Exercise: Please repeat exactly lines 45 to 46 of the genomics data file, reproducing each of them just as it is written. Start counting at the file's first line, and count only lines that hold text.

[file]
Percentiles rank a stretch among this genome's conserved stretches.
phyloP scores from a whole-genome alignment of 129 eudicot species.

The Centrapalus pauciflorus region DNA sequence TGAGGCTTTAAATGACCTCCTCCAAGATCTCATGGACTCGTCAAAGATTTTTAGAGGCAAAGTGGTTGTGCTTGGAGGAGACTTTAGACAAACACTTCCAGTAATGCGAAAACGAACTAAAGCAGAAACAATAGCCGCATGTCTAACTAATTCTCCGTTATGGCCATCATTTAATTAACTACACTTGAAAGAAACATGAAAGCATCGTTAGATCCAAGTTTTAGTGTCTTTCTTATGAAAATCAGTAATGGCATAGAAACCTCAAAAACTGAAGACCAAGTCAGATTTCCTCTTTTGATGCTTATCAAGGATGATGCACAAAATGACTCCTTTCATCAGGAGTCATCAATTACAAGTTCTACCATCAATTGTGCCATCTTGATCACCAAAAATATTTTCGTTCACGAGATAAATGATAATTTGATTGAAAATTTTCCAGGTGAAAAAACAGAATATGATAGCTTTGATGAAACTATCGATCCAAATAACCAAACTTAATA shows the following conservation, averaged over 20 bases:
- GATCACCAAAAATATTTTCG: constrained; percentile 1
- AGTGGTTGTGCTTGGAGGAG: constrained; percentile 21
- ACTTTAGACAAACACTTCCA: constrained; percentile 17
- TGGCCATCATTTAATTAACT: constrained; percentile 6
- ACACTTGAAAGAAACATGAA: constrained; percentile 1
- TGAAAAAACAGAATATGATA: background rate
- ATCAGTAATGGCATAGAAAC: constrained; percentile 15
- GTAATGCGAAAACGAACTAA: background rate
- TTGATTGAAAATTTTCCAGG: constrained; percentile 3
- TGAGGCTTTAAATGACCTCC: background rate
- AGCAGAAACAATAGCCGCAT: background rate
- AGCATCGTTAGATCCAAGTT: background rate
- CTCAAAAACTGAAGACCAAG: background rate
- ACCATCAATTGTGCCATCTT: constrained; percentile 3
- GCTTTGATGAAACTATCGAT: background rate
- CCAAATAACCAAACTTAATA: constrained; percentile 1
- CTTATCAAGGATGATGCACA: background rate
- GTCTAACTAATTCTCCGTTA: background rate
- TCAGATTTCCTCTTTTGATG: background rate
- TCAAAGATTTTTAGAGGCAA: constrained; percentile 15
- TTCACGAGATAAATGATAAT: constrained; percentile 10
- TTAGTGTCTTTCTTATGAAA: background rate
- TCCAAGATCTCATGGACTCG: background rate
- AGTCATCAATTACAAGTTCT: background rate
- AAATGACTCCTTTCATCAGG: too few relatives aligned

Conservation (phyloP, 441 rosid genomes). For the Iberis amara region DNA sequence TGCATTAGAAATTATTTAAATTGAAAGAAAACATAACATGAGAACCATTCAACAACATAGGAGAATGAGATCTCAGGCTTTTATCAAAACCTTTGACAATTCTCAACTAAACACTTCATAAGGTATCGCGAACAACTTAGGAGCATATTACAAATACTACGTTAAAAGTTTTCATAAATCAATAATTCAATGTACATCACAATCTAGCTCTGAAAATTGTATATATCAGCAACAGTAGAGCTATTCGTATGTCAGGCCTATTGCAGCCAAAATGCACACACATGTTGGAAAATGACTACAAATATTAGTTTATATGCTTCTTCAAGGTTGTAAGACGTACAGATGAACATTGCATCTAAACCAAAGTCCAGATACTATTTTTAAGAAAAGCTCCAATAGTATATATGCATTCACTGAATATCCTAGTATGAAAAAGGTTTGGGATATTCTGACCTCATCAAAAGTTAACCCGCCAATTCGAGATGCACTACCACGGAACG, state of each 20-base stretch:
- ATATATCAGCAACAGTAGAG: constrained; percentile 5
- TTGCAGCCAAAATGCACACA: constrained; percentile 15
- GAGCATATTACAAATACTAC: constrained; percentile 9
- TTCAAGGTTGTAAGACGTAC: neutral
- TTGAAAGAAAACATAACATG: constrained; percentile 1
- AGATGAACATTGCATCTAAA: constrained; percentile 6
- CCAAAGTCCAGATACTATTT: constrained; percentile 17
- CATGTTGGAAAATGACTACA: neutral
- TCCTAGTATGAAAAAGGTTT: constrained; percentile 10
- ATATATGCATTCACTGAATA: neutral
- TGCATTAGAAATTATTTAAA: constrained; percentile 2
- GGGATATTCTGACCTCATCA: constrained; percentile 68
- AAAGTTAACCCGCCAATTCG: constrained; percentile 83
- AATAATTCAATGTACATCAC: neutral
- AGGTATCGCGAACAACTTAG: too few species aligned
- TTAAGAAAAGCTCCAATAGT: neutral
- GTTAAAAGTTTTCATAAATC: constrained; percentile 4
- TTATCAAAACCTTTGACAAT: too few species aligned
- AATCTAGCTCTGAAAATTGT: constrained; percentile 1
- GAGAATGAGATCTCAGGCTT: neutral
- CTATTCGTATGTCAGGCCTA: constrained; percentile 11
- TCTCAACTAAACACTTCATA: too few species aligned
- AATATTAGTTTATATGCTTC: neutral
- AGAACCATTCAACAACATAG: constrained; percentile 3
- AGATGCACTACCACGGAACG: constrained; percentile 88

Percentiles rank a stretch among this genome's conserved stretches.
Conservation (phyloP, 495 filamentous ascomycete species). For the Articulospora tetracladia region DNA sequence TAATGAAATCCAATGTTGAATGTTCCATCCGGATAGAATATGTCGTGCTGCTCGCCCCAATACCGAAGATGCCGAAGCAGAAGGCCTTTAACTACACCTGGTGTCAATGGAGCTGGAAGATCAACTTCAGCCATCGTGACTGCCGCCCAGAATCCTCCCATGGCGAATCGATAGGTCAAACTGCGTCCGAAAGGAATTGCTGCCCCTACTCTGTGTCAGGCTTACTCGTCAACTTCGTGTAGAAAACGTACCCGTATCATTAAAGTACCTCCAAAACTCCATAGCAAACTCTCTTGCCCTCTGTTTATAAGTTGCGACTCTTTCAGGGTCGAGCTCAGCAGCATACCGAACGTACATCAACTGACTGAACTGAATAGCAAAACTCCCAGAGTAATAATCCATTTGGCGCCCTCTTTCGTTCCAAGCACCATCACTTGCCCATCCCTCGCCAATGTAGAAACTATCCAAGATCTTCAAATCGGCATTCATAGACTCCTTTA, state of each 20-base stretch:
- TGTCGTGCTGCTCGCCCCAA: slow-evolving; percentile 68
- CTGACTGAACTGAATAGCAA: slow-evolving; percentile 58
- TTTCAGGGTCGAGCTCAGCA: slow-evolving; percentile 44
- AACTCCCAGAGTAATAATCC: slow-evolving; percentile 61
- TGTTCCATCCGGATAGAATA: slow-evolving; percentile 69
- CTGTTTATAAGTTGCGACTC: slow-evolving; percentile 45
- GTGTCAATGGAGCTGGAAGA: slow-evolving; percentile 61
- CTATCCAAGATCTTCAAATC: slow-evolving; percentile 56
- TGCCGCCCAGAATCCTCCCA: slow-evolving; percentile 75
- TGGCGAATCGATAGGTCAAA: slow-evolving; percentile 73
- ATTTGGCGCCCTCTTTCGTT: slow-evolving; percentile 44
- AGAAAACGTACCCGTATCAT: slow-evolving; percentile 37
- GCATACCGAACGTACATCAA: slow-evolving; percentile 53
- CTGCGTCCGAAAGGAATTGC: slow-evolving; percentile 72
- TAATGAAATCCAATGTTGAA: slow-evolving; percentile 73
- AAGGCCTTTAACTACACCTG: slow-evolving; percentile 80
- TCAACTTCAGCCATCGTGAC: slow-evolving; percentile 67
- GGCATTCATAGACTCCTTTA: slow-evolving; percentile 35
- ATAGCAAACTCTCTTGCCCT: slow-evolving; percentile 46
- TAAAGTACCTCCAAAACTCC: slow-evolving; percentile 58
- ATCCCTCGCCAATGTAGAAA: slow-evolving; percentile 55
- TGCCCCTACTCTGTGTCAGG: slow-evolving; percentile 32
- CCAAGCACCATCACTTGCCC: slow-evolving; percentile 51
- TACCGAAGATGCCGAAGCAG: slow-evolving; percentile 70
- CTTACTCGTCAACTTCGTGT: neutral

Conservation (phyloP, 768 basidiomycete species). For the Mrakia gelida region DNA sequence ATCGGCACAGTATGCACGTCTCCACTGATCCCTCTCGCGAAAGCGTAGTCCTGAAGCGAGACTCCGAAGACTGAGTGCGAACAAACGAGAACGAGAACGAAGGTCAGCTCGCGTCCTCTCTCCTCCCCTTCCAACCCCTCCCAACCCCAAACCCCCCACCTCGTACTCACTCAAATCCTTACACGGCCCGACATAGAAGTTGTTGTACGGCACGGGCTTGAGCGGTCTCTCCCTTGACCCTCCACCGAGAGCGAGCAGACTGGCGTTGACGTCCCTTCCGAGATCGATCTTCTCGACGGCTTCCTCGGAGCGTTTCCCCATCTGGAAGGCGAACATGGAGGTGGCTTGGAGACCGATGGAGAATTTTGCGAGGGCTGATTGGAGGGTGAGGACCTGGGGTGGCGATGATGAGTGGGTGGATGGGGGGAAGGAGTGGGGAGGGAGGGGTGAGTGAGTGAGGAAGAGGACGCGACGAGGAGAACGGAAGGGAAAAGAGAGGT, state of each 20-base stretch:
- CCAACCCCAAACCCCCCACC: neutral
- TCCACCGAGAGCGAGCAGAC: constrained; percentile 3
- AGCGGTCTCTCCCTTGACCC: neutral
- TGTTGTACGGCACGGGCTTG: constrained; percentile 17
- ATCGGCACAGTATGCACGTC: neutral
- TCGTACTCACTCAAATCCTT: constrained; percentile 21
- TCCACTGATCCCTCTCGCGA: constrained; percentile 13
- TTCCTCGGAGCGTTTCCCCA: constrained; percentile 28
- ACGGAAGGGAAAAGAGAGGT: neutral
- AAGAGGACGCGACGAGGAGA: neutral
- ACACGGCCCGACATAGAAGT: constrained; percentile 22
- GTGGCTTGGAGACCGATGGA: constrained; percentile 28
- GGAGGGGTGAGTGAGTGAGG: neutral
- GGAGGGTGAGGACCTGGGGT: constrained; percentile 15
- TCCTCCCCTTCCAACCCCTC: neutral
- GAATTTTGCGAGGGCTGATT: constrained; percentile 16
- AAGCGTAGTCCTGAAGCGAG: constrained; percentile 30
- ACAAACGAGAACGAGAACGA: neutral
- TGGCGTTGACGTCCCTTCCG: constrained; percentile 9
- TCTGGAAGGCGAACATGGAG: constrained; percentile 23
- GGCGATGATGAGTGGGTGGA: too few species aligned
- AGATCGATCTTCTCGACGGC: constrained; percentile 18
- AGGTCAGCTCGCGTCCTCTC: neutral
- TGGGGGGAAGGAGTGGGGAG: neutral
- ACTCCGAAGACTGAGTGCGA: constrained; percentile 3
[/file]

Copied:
- TTAAGAAAAGCTCCAATAGT: neutral
- GTTAAAAGTTTTCATAAATC: constrained; percentile 4